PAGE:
Usually the fullest fields are used, while some rare exceptions. By agreement with the Horsemen’s Benevolent and Protective Association (HBPA) the races in the condition book, if full, have to be used. The substitute races are next in case a “main” race isn’t full. Finally there are extra races.

An extra is a race that may be close to being full for the day it was in the condition book but not quite. The racing secretary may have an indication that if the race were to come back the next day there are a couple of other horses that may be ready and the race would fill up so the race is carried over as an “extra”. There are usually several of these in addition to the main book and substitute races.

HOW IS A JOCKEY SELECTED? The trainer decides which jockey may have the right riding style for his/her horse. A particular animal may like softer hands, or more aggressive handling, and the trainer tries to procure the jockey that would best fit his horse. Jockeys also try and secure mounts that will allow them to win more races so there is a bit of a dance between the jockey agents and the trainers to secure the best mounts while not alienating a particular trainer.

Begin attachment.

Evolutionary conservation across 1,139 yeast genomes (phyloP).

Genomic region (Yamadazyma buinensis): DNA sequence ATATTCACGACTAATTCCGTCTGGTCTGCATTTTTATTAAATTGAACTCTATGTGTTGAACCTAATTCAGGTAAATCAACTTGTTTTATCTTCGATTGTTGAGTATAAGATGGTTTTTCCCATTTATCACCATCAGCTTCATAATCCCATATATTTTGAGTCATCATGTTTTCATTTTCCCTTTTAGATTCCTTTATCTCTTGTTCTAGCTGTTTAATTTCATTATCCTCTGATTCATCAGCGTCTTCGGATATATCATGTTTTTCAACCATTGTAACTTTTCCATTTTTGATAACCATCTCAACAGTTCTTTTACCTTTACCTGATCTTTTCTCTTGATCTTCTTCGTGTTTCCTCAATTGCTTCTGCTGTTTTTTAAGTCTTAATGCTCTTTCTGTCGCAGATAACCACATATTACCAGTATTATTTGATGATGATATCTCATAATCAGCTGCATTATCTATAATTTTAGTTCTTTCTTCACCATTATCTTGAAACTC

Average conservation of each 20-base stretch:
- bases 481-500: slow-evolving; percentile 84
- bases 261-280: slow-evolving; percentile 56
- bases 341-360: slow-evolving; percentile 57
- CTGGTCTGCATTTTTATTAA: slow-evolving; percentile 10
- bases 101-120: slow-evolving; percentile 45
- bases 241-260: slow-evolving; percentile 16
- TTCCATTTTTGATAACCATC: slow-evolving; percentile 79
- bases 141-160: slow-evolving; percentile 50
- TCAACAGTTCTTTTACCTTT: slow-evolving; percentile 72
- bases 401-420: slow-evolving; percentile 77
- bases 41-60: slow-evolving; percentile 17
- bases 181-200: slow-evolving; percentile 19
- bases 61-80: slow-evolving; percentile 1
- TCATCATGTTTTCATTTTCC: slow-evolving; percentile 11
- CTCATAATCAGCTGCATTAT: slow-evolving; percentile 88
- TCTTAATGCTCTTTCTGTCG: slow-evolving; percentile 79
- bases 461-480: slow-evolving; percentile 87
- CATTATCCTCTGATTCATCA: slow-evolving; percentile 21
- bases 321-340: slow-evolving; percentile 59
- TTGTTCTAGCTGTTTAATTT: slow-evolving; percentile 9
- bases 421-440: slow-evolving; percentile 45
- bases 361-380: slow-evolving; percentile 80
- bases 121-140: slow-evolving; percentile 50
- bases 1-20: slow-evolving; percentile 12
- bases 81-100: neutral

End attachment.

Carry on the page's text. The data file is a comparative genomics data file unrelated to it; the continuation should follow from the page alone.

These were the latest, but keep the questions coming in and we’ll keep answering them – that is EXACTLY what this is all about!!

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16 thoughts on “Questions Answered

  1. That’s interesting about how trainers enter their horses into races but they don’t know who they are racing against at the time. I never knew that. Do the trainers ever say “oh crap, we’re up against this horse” and then can they scratch their entry or can a horse only be scratched from a race by the vet? Which brings up another question, how does the track vet examine each horse and how thoroughly to determine the horse is fit to race?

    • Trainers, as well as owners (I’VE totally done it!), are sometimes surprised and dismayed by a particular entry in a race. However, a horse cannot be scratched willy nilly. There needs to be a valid reason – weather, course change from turf to dirt, physical issue – for a horse to scratch. A scratched horse usually losses their preference date as well. (A preference date is the number a horse receives in case a race is overdrawn. In that case, horses with a better preference date – usually longer from their last race to this one- get in. It can be harder to enter if you get shuffled back).